Why are educators leaving their jobs, and what can Academic Leaders do about it? Learn the three questions that can help you understand your school’s community and culture of work.
I’m going to share something that would shock anyone who knew me in my teen years. I’m not only a runner, I’m a running coach. Well, sort of. I serve as a pace group leader in my local marathon club. My pace group is one of the slowest ones, and what typically happens is that each season, beginning runners join our pace group, grow as runners and move on to a faster group in the club on their way to completing their first marathon. I love seeing a new runner proudly finish their first marathon, exhausted, tearful, and exhilarated, all at once. In order to see them finish, I have to be a volunteer at the end, not a fellow runner, because by the time they get marathon ready, just about everyone is far faster than I am. In the end, it doesn’t matter a bit. No one in our club is a “podium” level runner and the only competition is the drive to finish well (which, to us, means still upright). To put it in a nutshell, the marker of success for me is to encourage a new runner to leave me in the dust.
Cintra Horn, Middle School Director at Agnes Irwin School, led her division through a full revision of their advisory program and curriculum.
Last week, our board had their first in-person meeting in two years. They spent some of their time sharing about the way their schools were feeling the impact of faculty transitions. During the conversation, we realized that Academic Leaders have a role to play in supporting and sustaining the trusting relationships between students and faculty of color.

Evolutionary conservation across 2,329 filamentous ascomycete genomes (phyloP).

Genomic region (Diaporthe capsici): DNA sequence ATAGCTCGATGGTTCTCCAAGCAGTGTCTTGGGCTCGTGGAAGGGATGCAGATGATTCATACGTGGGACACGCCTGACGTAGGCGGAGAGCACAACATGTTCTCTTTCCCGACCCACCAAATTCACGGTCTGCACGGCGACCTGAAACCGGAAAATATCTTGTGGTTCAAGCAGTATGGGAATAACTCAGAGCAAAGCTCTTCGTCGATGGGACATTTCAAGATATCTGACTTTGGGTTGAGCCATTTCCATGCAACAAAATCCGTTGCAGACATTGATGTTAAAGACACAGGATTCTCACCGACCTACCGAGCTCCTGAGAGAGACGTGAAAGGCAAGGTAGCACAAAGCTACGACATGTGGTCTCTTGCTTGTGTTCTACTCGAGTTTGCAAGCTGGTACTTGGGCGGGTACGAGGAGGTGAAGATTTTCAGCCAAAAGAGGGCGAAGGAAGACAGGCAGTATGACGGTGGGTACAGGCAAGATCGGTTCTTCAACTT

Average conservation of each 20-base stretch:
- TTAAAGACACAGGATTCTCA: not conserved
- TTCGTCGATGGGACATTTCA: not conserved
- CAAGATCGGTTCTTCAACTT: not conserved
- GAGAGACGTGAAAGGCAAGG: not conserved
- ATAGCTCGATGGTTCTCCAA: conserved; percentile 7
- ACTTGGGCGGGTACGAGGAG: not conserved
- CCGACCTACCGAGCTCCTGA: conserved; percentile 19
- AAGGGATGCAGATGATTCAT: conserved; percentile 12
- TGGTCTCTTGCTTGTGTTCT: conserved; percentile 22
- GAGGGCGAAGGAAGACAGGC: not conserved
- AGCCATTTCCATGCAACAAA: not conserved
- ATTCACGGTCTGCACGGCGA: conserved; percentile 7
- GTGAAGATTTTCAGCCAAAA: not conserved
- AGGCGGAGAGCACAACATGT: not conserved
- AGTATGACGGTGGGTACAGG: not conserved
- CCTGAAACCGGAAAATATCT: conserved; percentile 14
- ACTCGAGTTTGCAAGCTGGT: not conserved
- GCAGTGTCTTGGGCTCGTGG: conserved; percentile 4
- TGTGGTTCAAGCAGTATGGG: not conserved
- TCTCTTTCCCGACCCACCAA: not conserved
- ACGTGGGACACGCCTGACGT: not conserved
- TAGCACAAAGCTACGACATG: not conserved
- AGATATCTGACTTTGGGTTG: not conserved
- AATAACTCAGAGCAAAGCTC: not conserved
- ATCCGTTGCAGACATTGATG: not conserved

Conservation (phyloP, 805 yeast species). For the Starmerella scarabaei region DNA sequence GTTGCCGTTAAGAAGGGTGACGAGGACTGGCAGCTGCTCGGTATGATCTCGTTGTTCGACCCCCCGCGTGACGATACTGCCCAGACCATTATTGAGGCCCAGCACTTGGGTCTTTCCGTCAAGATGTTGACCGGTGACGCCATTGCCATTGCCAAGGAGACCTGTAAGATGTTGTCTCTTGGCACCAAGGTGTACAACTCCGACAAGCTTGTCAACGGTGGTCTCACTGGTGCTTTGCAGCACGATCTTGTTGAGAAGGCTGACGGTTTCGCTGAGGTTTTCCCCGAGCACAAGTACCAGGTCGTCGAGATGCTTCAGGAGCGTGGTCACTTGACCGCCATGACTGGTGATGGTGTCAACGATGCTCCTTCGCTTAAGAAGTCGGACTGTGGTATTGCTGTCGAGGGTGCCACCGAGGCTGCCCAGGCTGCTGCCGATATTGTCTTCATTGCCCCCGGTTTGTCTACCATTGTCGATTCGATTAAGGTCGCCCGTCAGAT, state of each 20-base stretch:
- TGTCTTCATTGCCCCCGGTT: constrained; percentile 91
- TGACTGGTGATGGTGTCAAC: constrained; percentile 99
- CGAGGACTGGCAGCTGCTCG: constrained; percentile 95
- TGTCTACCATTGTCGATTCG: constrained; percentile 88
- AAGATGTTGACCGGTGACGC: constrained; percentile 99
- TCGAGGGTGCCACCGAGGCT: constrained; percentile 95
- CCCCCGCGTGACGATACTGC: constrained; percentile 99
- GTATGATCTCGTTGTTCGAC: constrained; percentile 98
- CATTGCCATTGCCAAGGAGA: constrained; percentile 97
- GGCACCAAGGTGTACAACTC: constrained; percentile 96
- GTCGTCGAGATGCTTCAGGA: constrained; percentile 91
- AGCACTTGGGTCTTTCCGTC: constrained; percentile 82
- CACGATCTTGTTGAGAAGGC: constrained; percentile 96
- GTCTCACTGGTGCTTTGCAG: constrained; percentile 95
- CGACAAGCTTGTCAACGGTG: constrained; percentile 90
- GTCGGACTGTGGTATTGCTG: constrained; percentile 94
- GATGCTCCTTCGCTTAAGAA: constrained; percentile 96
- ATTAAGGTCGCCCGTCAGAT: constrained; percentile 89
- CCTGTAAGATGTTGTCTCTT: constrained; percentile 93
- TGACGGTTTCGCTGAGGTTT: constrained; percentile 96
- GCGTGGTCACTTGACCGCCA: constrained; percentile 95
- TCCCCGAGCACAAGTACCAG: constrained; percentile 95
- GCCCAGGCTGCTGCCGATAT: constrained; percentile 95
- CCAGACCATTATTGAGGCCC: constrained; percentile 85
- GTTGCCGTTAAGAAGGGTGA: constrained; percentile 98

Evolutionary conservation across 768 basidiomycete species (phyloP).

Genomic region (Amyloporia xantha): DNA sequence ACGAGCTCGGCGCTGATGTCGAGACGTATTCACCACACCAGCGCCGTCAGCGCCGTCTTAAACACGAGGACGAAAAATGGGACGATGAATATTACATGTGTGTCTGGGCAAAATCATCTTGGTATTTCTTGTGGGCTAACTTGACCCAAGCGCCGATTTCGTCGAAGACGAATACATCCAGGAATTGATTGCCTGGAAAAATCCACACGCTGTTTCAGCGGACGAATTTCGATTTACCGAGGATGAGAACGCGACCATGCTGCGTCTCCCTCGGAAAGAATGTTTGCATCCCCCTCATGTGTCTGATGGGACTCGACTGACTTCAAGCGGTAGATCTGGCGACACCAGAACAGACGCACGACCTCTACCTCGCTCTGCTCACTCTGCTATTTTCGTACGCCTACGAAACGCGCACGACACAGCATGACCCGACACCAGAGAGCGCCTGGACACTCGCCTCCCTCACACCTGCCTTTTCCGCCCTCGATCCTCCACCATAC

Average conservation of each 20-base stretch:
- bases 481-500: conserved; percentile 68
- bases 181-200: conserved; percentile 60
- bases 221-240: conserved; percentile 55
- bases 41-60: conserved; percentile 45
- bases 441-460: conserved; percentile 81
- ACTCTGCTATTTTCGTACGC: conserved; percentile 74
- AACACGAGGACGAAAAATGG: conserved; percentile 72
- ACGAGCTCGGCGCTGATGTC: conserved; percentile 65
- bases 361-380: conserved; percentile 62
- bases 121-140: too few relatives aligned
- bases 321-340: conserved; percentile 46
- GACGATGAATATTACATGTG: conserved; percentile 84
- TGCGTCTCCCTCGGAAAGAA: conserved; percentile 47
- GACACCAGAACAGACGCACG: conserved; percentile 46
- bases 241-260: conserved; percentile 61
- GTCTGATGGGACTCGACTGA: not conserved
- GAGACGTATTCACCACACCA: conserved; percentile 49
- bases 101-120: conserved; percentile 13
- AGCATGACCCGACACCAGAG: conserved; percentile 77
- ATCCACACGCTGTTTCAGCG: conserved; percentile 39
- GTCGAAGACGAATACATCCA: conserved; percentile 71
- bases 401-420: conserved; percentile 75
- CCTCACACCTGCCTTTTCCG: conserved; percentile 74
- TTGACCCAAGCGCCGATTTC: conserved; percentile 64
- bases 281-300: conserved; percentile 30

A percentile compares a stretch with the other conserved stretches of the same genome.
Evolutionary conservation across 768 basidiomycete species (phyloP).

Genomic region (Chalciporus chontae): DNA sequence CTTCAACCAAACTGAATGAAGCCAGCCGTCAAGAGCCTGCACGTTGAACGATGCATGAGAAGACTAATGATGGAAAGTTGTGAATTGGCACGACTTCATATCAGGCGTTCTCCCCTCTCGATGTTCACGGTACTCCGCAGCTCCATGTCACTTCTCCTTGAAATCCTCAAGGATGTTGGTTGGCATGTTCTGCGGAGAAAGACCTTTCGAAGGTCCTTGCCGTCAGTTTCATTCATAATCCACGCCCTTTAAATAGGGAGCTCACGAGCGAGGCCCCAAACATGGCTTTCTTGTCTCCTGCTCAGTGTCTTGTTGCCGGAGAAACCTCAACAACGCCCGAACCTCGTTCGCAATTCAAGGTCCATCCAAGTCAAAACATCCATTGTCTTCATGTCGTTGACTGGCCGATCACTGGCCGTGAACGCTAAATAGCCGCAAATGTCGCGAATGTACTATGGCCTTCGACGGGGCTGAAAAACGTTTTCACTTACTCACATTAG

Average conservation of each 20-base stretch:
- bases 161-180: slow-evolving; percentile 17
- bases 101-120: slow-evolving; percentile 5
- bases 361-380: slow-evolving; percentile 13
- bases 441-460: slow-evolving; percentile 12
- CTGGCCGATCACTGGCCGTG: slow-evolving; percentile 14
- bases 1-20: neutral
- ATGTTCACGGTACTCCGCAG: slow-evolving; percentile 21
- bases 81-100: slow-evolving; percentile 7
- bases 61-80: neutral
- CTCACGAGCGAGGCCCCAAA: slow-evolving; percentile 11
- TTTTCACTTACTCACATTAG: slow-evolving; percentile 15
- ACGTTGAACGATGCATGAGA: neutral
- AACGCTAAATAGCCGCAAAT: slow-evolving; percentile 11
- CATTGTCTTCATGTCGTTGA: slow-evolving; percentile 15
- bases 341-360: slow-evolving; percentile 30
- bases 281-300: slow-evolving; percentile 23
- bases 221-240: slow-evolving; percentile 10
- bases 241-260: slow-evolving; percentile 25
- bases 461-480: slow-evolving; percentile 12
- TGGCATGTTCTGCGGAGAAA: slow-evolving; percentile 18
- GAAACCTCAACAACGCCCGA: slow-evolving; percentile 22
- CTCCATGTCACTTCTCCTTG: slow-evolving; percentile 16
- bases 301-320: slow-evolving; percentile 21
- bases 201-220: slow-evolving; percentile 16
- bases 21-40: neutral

This week, Peter Gow reflected on how Academic Leaders can rethink the “substitute plan” as an opportunity for student learning.
Curious to delve deeper into this topic? We’re offering a one-week course titled Solve Your Subbing Problem, where Academic Leaders will develop a ready-to-go template for teachers to manage unexpected absences while maintaining meaningful student learning.
Competencies in Action: Assess the Present, Understand the Past, and Design for the Future - Meet the Moment, April 17, 2022
In The 5 Elements of Effective Thinking (2012), Edward B. Burger and Michael Starbird share specific thinking routines and strategies Academic Leaders can use (and teach others to use) to help power up their thinking.
Exclusive to Association members.